Masks are the new essential accessory — here’s our list of the best masks for hospitality workers.
2020 just keeps happening and one of the defining fashion trends of the new abnormal is masks. Over the last few months, I’ve tried a lot of different styles and producers in an effort to find a mask that looks good and doesn’t fog up my glasses. Here’s a rundown of the masks I’d recommend to anyone working in hospitality. Each of these masks are currently available, machine washable and make sense in a restaurant setting. Please note, however, none of these masks are FDA approved, but studies do show that mask-wearing will help flatten the curve.
Sentry Mask – $19
Rendall Co. is the brainchild of Deidra Jones. After 15 years of supplying restaurants with aprons and other workwear, she pivoted to producing masks to meet the needs of workers during the coronavirus outbreak. The Sentry Mask is meant for all day wear and is well-suited to the needs of a busy restaurant staff. It’s easy to put on and adjust to fit – especially if you’re handy with tying a modified slip knot. My favorite part is this is one of the very few masks that fits, manages to not look dystopic and does not cause my glasses to fog up. Highly recommended.
Performance Face Mask – $16
Zensah is known for their performance socks and sleeves, so masks are a natural addition to their lineup. The Performance mask is designed for gym-going, light running and other activities – so it’s perfect for being on a floor or in a kitchen. Like the Sentry Mask, it loops over the head and neck, not the ears, making it easier to wear for longer periods of time. While this DID fog up my glasses, it’s also breathable and moisture wicking.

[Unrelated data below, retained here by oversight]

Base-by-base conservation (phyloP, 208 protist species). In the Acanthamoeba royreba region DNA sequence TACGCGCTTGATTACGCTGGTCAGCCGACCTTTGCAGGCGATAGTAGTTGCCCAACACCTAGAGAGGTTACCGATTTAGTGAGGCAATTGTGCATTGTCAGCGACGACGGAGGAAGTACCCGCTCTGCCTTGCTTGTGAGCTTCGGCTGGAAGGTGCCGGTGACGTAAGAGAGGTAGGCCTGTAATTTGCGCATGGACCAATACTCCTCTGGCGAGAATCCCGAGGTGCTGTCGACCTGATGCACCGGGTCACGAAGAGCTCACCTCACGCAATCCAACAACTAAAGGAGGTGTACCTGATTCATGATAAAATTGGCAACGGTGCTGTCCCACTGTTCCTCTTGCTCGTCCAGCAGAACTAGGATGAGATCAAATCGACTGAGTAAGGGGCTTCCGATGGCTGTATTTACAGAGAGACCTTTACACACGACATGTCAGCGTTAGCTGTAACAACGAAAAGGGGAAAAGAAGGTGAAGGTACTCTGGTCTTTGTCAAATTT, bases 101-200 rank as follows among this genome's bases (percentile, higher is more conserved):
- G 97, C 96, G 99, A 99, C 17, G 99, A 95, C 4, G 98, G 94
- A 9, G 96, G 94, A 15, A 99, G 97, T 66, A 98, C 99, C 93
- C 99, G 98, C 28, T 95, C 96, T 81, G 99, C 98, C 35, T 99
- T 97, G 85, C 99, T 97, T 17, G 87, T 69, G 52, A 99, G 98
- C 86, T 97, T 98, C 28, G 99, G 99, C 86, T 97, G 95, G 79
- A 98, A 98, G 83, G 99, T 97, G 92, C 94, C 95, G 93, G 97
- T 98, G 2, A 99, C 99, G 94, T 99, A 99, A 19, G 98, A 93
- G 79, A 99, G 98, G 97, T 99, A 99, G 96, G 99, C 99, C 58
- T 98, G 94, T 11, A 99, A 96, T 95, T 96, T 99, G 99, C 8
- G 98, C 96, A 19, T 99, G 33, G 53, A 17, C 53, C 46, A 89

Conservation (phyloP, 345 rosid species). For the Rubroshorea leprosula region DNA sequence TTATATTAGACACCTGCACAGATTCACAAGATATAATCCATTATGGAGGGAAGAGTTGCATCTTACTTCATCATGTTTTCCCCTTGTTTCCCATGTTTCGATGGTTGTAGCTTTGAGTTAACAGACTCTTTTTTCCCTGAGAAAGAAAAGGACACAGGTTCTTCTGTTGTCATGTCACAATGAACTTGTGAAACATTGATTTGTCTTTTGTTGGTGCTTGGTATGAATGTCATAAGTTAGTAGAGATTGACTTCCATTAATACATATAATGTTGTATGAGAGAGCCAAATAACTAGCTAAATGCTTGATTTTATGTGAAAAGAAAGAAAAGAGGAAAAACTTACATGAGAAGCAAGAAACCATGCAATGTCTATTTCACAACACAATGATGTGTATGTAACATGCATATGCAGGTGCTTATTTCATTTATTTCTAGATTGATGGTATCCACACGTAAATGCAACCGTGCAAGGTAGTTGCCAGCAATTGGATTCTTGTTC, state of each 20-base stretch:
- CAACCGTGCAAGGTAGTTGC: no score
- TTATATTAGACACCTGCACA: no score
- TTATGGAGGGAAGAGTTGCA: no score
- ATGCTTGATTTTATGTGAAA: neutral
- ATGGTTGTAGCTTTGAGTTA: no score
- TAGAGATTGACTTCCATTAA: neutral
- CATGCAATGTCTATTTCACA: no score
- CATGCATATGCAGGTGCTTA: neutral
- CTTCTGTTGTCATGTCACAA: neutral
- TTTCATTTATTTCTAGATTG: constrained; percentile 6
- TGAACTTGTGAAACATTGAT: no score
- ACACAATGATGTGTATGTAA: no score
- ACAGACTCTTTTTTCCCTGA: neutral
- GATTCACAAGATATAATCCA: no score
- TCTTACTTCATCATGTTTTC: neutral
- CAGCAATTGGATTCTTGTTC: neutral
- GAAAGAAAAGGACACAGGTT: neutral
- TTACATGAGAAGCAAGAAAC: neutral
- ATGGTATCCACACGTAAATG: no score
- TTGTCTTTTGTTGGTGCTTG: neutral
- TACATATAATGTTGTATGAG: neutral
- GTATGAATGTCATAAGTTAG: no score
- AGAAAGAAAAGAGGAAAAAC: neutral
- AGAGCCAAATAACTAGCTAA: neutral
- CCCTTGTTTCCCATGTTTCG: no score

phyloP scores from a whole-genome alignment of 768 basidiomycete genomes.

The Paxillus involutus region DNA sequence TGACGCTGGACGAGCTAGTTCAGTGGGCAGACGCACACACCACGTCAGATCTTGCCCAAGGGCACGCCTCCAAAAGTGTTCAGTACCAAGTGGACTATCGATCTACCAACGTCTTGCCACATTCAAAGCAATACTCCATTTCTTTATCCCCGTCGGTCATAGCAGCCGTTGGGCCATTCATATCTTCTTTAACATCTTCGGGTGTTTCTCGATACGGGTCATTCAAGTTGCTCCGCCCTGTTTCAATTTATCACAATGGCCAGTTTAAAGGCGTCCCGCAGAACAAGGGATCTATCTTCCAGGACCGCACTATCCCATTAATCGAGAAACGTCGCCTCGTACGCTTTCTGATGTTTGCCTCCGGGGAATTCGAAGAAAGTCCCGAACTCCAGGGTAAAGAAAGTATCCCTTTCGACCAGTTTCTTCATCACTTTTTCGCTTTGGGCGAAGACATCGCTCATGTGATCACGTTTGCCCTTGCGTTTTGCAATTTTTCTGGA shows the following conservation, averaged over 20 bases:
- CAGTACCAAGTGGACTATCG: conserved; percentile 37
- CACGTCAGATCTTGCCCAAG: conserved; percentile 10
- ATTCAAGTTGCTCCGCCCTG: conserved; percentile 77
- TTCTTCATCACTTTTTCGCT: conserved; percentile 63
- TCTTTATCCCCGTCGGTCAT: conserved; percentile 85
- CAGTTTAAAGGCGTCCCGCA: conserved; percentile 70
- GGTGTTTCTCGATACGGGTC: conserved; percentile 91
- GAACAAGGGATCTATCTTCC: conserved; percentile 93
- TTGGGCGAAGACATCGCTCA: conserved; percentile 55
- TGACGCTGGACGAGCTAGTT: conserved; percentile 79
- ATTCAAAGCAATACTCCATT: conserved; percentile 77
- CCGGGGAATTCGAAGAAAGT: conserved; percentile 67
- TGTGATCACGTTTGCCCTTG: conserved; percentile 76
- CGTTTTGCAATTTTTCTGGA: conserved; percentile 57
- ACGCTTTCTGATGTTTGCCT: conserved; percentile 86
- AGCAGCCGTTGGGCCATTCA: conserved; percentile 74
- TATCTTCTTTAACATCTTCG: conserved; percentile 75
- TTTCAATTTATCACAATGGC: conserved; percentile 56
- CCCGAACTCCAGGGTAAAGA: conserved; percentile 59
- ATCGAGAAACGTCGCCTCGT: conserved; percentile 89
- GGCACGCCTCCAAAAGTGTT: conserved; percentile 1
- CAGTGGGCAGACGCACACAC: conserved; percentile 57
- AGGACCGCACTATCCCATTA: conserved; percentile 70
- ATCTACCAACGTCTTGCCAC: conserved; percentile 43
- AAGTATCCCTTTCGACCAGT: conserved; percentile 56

Protective Mask – $10
The Vida mask is simple, but includes a replaceable filter for some added protection. (Note: the filter is not FDA approved.) It features adjustable ear loops and a metal nose-piece to allow for a personalized and snug fit. They offer a variety of colors, making it easy to match your clothes or apron. While it’s one of the more basic masks, the $10 price point makes it a great value – even more so since it did not fog up my glasses.
Face Masks $25 to $28 depending on style
Kiriko mainly sells aprons, shirts and other gear made from high quality Japanese textiles. Like the other mask companies, they too added masks to their offerings. The Kiriko masks are for those who want a mask that makes a statement. These masks are well-made and unique, with a wide variety of patterns – all sourced from high quality Japanese textile mills. They offer new designs as a drop every Friday at 6pm. These masks are beautiful – but they did fog up my glasses.
Cotton Face Masks – $12 for a pack of 3
These are the most affordable of the masks we tested, at $12 for a 3-pack. These are simple, elegant and they get the job done. Made from 100% cotton in Los Angeles, these are great when you need something simple to get you through a shift. While I don’t wear these as my daily masks, I bought two packs and have stashed them in my backpack, in my car, at work and around my apartment in case I forget my primary masks. Plus… they don’t fog up my glasses.
Poached Schwag Mask – Coming Soon!
We wanted to make sure everyone is staying safe, so we made a limited run of our own branded facemasks. These are 100% cotton and loop around the ears for a snug fit. We tested these during a weekend shift and they fit perfectly while being comfortable. Hopefully, these will be a future collector’s item we can show the grandchildren as we try to convince them 2020 really had murder wasps, too. Keep an eye out for details on how to score a Poached Schwag Mask!